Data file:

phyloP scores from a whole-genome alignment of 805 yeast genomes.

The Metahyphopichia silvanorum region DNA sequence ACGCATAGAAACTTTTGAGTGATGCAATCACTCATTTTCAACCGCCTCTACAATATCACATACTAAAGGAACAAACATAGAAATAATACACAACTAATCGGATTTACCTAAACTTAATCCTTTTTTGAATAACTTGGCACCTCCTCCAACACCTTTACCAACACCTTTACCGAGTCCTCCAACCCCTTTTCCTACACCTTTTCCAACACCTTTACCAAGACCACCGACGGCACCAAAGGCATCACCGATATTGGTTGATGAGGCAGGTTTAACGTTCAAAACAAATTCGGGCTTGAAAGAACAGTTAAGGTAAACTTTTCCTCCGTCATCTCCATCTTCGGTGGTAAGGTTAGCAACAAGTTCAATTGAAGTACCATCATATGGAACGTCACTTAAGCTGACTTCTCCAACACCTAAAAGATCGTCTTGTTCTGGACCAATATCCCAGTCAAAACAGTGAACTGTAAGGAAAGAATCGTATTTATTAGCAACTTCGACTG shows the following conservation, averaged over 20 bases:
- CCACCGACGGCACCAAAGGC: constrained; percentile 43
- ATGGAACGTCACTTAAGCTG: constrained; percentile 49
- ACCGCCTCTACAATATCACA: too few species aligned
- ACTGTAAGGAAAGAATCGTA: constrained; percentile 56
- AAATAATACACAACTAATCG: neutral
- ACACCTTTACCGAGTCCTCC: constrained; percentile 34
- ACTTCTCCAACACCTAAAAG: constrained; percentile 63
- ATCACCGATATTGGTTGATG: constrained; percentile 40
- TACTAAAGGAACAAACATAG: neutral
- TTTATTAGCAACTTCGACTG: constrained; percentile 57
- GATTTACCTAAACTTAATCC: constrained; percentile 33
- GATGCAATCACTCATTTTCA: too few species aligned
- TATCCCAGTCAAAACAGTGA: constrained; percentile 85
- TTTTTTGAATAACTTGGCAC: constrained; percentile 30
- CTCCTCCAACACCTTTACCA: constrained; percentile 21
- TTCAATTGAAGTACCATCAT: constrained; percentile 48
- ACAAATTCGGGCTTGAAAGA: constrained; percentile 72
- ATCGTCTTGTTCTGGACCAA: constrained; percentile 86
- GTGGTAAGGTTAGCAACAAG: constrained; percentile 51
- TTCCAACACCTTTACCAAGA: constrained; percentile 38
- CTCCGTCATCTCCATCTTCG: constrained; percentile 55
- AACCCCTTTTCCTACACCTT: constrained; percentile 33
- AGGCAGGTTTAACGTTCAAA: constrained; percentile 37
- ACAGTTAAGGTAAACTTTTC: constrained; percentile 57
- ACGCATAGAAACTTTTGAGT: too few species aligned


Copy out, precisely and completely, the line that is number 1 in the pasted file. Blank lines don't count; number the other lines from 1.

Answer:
phyloP scores from a whole-genome alignment of 805 yeast genomes.